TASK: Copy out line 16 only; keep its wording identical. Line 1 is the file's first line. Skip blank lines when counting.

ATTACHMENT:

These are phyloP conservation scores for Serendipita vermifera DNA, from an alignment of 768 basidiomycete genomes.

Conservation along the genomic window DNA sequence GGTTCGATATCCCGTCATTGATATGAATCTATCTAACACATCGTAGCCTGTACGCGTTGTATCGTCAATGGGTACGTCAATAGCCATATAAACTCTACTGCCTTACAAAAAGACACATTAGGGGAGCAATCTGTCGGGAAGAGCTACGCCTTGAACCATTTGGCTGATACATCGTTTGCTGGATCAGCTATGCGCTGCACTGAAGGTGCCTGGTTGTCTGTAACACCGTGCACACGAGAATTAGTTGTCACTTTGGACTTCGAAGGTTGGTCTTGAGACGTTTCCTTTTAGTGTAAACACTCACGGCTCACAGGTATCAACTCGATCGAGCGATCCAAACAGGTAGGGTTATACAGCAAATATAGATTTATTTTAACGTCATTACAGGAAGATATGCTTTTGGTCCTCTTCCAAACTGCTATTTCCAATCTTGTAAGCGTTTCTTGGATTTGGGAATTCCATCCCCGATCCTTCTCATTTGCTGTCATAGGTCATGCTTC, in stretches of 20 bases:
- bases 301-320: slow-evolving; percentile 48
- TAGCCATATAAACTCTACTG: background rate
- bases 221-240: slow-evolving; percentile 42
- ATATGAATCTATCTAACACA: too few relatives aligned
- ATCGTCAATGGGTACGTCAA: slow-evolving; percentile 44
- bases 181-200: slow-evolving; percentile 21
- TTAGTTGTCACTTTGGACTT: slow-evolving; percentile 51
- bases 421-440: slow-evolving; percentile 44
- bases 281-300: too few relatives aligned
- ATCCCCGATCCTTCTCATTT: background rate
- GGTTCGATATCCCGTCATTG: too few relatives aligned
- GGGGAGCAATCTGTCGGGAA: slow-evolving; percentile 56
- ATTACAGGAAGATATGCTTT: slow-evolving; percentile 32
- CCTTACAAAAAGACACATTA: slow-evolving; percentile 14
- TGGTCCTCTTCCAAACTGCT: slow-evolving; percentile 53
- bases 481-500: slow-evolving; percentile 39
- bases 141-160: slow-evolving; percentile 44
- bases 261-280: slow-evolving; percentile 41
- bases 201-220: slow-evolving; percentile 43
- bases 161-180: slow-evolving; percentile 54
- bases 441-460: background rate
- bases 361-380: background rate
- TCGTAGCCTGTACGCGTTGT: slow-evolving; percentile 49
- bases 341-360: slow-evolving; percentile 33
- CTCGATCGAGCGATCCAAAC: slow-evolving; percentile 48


- CCTTACAAAAAGACACATTA: slow-evolving; percentile 14